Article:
Like a cross between the Guardian’s Writers’ rooms and MTV Cribs, our ‘Where I write’ series brings you up close and personal with the furniture of our authors’ lives to discover where – and how – the magic happens. In this episode, poet John McCullough takes us freewriting in his cheerfully designed notebooks and comes to terms with lost fragments.
My poems often emerge from a collision of phrases or images in a notebook. I do a lot of freewriting and gathering of observations on paper before the language reaches a screen. This initial scribbling can take place anywhere for me: on the bed or sofa or in cafes where I can people-watch. I also especially enjoy taking notebooks to locations I want to write about like particular parks, seascapes or streets. I love observing everything in the moment so I can capture the leaps and swerves of my mind as it tries to unpack what it sees. I choose notebooks with friendly covers that make me want to hang out with them. My latest two both feature little nudibranchs on them and I frequently find pictures of cats and kawaii vegetables helpful in this regard.
I then usually type up poems on my laptop at the living room table. I have lots of poetry collections behind me, and many books of facts and trivia. I’ve always been strongly affected by colour and I often like to arrange things so they’re bright and cheerful.
Most of my freewriting and typing is done first thing in the morning, after a coffee. I tend to be at my most alert and creative then, most in touch with my manic, imaginative side. (Reading is for afternoons and evenings).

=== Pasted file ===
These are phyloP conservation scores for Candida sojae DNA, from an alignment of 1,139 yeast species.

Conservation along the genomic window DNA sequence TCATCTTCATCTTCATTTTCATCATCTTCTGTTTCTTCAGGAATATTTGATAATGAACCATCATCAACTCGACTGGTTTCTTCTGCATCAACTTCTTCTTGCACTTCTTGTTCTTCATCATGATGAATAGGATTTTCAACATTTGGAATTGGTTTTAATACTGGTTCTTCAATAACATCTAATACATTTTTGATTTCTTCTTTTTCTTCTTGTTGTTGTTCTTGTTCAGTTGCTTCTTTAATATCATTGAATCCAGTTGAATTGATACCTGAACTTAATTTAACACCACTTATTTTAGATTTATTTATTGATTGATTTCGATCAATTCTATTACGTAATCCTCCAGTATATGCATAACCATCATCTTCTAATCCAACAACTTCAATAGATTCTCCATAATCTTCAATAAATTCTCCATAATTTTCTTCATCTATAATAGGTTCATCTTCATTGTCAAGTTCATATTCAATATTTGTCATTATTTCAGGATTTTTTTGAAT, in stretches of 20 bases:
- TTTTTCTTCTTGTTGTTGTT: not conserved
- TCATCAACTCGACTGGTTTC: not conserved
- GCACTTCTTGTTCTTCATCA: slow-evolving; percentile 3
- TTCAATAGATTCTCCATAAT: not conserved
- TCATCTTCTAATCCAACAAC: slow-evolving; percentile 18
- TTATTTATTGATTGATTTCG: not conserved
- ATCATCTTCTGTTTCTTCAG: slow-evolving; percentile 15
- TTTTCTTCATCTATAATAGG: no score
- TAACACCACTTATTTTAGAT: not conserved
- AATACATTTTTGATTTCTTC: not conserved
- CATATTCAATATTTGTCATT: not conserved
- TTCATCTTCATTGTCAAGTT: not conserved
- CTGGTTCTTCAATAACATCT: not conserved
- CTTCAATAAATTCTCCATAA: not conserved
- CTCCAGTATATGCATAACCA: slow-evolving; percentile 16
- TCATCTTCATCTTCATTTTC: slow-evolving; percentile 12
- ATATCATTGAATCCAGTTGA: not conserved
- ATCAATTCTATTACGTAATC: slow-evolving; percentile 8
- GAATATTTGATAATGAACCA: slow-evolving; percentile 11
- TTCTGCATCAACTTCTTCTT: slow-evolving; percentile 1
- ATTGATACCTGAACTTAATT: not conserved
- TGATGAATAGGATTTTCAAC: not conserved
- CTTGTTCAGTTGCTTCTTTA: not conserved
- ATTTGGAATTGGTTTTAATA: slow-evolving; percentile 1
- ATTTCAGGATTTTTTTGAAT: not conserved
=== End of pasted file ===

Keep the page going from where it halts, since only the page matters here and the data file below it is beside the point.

My computer automatically uses Calibri as a typeface which at some point I convert into Times New Roman, or Garamond is another favourite. I try not to type up poems until I’m at the first draft stage as, with the quantity of freewriting I do, the act of typing in itself makes them look to my brain as though they are a little more finished. In reality, there’s always a lot more editing to do and I like to take early versions to feedback groups.
My approach has remained fairly constant over the years – I’ve been keeping notebooks regularly since 1998 and have a cupboard full of them. In the months when I’m especially organized I put a contents page at the front of each one to make it easier to find the material I’m looking for, which always endears my current incarnation to future Johns. Mostly I don’t get round to doing this, however, so there can be a bit of hunting as I try to track down a particular freewrite or fragment of phrasing.
I used to worry about this more until I read a brilliant John Ashbery remark about it happening to him and it not ultimately making a great difference ‘because whatever comes along at that time will have the same quality. Whatever was there is replaceable’. I really believe that, especially since the original fragments usually change beyond recognition during drafting. There’s always another path. You just have to start laying down the stones.